To determine a career path, I highly recommend you figure out your career ideals.
What Are Career Ideals?
Simply put, your career ideals are your must haves and have-nots when it comes to how, where, why, and when you work.
Let’s take a look at an example. Are benefits like paid time off and employee-sponsored healthcare a must have for you? If you answered yes, then one of your career ideals is working as an employee (and not an independent contractor or freelancer). That’s because employee positions offer benefits and contract positions do not.
In this scenario, it wouldn’t make sense for you to even consider contract or freelance roles. That means you can easily narrow your job search down to employee positions only. And, when you do this, you save yourself tons of time, energy and effort.
Needless to say, it’s important to determine the right type of remote work for you so you can find and land your dream remote job.
Fill in Any Gaps
Chances are, there’s a remote job out there that sounds amazing to you. It fits your career ideals and is something you would enjoy doing. The problem? You don’t exactly have all the right skills to get the job.
That’s okay. Remember, you can learn hard skills (that’s literally what they are — learned skills). So, don’t panic if there’s a remote job out there that sounds perfect for you but you don’t quite have the know how.
Instead, it’s time to start learning. Today, it’s easier than ever to brush up on skills or learn something completely new.
I prefer these two platforms because they are both well respected and provide certificates you can proudly display on your LinkedIn profile and resume upon completion.
These certificates will show remote-friendly employers that you have the right hard skills to get the job done. And that will go a long way in helping you get hired in your ideal remote career.
Re-brand Yourself and Your Career
Now that you know your career ideals and have filled in any skills gaps, it’s time to re-brand yourself. This means you need to write your career marketing materials for the job you want to get and not the jobs you’ve held in the past.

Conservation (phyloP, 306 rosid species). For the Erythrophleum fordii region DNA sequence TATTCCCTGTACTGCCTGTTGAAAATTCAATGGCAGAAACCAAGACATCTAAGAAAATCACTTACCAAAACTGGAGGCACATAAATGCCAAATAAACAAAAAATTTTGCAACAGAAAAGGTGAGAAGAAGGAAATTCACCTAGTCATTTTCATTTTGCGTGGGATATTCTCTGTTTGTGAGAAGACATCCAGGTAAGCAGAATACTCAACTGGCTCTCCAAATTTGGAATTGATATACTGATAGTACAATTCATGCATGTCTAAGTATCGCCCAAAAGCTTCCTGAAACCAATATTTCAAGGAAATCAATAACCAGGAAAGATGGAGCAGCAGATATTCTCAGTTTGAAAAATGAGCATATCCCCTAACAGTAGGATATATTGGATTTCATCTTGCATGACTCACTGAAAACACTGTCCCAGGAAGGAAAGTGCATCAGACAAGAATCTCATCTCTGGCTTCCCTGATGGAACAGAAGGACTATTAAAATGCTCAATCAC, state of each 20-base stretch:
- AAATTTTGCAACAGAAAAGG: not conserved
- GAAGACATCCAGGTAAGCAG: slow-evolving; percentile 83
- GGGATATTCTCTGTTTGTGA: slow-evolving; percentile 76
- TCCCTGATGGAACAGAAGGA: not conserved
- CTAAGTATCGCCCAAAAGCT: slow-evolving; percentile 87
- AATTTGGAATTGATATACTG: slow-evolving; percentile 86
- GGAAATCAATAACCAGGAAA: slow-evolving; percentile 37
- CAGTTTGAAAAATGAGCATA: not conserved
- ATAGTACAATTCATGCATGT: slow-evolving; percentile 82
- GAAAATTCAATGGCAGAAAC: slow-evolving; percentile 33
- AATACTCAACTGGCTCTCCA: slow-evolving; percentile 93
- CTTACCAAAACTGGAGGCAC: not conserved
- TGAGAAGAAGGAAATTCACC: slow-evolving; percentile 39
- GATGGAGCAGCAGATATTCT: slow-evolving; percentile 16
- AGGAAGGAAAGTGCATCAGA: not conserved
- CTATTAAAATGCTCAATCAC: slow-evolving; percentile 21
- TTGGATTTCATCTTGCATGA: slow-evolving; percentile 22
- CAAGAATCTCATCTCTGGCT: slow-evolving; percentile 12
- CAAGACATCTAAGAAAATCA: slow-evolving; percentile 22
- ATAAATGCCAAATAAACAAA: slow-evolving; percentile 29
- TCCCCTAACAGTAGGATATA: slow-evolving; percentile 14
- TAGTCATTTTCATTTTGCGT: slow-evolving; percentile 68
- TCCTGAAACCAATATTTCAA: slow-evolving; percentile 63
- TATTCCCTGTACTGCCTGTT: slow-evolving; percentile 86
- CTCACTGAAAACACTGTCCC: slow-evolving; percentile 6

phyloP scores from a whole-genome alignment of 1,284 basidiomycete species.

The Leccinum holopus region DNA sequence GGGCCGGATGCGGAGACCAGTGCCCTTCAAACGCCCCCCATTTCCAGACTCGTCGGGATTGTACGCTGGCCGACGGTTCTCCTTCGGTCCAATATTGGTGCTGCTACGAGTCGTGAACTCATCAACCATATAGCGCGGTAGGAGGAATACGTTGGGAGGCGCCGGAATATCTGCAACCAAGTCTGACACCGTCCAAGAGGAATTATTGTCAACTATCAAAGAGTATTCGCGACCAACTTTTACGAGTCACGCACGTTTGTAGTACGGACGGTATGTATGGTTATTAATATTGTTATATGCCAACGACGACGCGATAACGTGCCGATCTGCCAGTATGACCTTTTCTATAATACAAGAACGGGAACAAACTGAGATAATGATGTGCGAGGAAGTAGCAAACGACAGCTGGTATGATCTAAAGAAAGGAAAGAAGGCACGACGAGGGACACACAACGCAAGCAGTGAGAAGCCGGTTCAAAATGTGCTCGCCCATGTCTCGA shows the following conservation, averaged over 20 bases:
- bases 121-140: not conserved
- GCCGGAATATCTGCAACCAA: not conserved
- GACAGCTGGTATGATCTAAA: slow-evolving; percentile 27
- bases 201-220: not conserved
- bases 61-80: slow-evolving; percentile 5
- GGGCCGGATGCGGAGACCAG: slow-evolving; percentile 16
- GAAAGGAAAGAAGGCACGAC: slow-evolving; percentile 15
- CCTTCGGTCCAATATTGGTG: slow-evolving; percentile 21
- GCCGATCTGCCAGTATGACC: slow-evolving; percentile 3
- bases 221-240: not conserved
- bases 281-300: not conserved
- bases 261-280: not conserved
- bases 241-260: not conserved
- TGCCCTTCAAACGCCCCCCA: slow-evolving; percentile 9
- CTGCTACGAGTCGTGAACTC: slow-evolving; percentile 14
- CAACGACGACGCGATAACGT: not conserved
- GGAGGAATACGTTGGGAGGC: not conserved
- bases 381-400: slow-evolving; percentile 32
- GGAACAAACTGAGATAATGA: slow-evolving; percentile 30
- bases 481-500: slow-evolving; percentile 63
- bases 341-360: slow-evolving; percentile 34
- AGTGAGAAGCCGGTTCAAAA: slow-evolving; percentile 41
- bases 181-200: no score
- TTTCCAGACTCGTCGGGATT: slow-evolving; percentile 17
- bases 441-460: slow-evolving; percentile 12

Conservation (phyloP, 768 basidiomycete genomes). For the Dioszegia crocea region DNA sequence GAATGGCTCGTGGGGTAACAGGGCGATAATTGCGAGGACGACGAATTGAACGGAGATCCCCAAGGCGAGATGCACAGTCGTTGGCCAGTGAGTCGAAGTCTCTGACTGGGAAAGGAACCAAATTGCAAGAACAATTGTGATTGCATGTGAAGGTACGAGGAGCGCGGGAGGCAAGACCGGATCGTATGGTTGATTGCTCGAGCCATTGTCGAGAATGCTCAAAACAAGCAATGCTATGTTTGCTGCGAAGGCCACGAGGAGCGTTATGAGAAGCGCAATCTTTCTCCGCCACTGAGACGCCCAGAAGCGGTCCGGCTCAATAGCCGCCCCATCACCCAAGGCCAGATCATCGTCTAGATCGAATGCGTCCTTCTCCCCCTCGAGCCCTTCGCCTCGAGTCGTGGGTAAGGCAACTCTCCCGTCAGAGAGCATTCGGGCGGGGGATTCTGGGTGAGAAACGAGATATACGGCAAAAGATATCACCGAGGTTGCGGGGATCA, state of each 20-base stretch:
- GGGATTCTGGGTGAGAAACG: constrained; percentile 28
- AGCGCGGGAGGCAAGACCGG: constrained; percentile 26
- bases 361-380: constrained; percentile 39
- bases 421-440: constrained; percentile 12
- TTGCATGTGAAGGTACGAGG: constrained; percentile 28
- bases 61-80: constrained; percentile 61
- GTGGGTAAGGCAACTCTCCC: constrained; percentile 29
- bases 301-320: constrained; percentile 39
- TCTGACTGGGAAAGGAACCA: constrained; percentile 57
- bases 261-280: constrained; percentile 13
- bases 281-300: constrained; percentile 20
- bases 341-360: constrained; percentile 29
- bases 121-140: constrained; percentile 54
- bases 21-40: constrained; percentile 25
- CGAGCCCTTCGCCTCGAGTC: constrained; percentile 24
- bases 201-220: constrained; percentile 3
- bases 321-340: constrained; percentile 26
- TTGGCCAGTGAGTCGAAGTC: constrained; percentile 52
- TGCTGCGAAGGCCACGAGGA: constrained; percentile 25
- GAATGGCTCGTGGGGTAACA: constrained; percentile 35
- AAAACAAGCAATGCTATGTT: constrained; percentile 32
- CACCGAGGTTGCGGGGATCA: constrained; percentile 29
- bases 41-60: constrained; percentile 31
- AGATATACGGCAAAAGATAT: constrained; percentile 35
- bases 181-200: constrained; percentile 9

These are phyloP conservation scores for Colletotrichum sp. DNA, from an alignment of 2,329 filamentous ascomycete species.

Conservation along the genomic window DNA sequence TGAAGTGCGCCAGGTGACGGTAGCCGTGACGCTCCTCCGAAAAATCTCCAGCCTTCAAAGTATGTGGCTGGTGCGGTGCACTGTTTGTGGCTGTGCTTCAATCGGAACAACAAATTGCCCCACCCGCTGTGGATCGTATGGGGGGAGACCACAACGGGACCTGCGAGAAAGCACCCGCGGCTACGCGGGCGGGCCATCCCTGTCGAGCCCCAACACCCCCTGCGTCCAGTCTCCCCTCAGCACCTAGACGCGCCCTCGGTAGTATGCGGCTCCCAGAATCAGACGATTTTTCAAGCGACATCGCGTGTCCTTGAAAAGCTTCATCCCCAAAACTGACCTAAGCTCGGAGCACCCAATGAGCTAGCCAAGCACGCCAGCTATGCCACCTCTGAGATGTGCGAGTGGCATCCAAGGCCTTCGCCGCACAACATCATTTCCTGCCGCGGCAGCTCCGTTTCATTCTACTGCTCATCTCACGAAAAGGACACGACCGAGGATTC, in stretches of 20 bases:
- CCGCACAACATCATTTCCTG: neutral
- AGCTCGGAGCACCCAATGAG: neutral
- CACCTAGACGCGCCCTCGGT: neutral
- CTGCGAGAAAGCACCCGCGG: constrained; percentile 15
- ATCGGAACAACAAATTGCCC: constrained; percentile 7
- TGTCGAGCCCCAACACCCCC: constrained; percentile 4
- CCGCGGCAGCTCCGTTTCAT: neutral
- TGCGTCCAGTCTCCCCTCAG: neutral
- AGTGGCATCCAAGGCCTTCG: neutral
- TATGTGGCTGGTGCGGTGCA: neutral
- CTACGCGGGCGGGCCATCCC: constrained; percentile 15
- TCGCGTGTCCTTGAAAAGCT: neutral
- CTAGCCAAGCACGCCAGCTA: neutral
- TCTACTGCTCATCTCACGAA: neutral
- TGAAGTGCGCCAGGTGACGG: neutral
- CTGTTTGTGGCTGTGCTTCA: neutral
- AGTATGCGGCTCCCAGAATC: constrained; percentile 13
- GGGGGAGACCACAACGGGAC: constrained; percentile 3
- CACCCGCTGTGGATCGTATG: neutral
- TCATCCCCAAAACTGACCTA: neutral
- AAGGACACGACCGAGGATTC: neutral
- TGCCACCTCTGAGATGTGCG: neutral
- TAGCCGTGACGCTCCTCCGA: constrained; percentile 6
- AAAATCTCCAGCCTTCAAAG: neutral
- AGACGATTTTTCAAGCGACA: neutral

Your career marketing materials include your resume, cover letter, and LinkedIn profile. These are all documents recruiters and hiring managers will use to determine whether you’re a good fit for a job.
It’s important you take the time to rewrite these. In fact, you should adjust your resume to match every job you apply for.
It’s up to you to take control of your career narrative. So what if you worked as a bartender before and are now looking to get a virtual bookkeeping position?
All positions have transferable skills and it’s up to you to position them in a way that works for the role you’re going after. Plus, when you learn new hard skills relevant to a role, it shows you’re serious about the career pivot and not just applying to any and every position on a whim.
Get Help When You Need It
Remote job searches take time. On average, they last between 5 -7 months. So, don’t get discouraged and give up if you don’t get interviews within your first few weeks of applying.
Plus, don’t forget, you vary well need to enroll in an online course or program to learn new skills you can use to market yourself effectively as a remote job seeker.
If all of this seems overwhelming, I’m here to help. As a career coach, I specialize in helping traditional workers transition to telecommute roles. I can help you too.
Schedule a free 15-minute consultation with me to give your remote job search much needed clarity and direction.
Ashlee Anderson, CPCC
P.S. This post contains affiliate links. Check out my disclosure statement to learn more.